Why are you talking about trains?

I was reminded of this when I came to Don Box's exposition of "code==data " in the new C# He shows some C# along with allegedly equivalent Scheme, like this. Here's the C#

Expression<Func<int, int>> e = a => a + 1;

and the Scheme

(define e (quote (lambda (a) (+ a 1))))

Well, people who like this sort of thing will find that this is the sort of thing that they like.

Don't you especially love the way that C#'s type system, being at the "sour spot" for such things, requires the programmer to tell the compiler that the code she's writing implements a mapping from int to int? When in fact the implementation given would work for a range of types. It's a bit of a puzzle why this should be required. The way to avoid programmers having to do this is well known, and some of the leaders in that style of working even already work for Microsoft.

The syntax is (to me at least) ugly, verbose and unclear. So, I somehow doubt that putting these pieces of code next to one another is going to make anyone fall in love with the expressive power of C# Added to which, this just is not in general what anyone who knows Lisp means by "code==data ". They mean macros.

Doing Design

In an extract from the new edition ("2.0", indeed) of Software Conflict Robert L. Glass revisits his prior discussion of "design" in software. He focuses on the undoubted fact that design is a cognitive process. It's perhaps a sad reflection on the state of the industry at the time he was writing that this should have been a noteworthy observation.

Where to begin? How to proceed?

Anyway, it seems that Glass undertook a commendable self-assessment of his stance on design, found it wanting and turned to the research of Bill Curtis and Elliot Soloway. As reported by Glass, after a series of "protocal studies" came up with roughly this description of what programmers do when they design:
  1. Construct a mental model of a proposed solution to the problem
  2. Mentally execute the model to see if it solves the problem
  3. It doesn't, so see which parts of the problem the model fails on and enhance it
  4. Repeat until good enough
Strangely, Glass calls this a "well defined process" and looks to the implications of this "new concept of design as a mental process."

By the way, Google wants "protocal" to be a typo for "protocol" but apparently it isn't. "Protocal" seems to mean "talking about what you're doing while you do it."

The problem with the design process as described above is that it has by itself nothing to say about where these mental models come from, or how they are compared or improved. Glass quotes Charles Simonyi on this, thus:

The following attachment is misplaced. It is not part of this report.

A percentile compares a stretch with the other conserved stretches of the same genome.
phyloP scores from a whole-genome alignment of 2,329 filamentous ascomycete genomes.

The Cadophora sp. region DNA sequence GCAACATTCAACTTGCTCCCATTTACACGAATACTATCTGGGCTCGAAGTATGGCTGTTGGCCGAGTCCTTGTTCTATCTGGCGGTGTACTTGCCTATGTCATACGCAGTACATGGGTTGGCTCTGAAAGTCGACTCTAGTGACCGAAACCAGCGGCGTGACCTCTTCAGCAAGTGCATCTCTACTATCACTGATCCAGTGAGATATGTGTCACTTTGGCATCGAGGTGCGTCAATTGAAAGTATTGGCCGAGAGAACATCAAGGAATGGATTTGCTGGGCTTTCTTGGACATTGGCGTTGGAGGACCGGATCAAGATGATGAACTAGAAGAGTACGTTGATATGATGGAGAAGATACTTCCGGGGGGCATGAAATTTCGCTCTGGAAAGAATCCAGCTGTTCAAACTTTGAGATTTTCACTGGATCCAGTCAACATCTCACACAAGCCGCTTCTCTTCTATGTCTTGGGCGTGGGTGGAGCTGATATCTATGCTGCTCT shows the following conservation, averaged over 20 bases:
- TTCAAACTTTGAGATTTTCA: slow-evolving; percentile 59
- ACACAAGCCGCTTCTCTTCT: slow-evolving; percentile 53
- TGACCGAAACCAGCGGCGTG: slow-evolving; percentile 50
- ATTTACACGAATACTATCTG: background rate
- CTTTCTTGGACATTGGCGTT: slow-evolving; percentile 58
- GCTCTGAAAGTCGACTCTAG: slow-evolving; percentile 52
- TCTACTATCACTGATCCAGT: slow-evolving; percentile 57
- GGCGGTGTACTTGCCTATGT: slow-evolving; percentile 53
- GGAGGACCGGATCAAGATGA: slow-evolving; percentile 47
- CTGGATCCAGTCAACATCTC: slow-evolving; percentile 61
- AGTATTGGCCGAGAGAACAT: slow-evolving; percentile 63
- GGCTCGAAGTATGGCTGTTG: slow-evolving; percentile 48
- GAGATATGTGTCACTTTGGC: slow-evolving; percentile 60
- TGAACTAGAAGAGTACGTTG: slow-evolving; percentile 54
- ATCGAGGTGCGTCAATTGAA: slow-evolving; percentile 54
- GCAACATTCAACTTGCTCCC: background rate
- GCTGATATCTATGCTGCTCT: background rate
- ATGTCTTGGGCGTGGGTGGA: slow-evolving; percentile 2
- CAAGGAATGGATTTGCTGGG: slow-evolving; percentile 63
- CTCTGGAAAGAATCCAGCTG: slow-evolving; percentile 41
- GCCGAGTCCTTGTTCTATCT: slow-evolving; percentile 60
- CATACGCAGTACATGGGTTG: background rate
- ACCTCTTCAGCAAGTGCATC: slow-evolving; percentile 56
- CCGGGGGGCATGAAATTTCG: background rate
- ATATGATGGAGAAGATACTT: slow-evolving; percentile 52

The first step in programming is imagining. Just making it crystal clear in my mind what is going to happen.
Which all, as a description of the design "process", seems only little more useful than the Feynman Problem Solving algorithm (*). Especially since one of Glass's goals in studying this matter was to find a better way to teach design.

Tools for the mind?

In the 2006 update to this essay Glass reports on the outcome of the Curtis/Soloway research: nothing. Apparently, they gave up. Glass states:
Because the nature of design, they discovered, is so intensely cognitive, happening inside the mind at mind speed, the researchers could conceive of no useful tools to help in that process!
What!? No useful tools to help with a process "inside the mind". Come now! I'm not sure I believe that this is what two smart guys like that concluded, unless by tool they meant some clanking monstrosity that would, you know, run on a computer.

Well, programmers aren't the only people who do design, nor who introspect upon their own design activity. In 1964 (about 20 years before the research Glass is talking about) Christopher Alexander produced his doctoral thesis, Notes on the Synthesis of Form, which describes how the "imagining" takes place within a culture and a tradition (the design patterns movement inspired by Alexander seeks to make these things explicit for the society of software builders, and others) in both self-conscious and un-selfconcious modes, but more importantly explains how to traverse the loop from less good to more so. Laurent Bossavit gives a good overview of these ideas. Alexander even went so far as to write some computer programs to help architects and planners use these ideas. That would be a "tool". Oh dear.

As Prof. Sir Tony Hoare has put it
If only we could learn the right lessons from the successes of the past, we would not need to learn from our failures.

(*) The Feynman Problem Solving Algorithm
  1. Write down the problem
  2. Think very hard
  3. Write down the solution

Agile Architecture lessons from SEI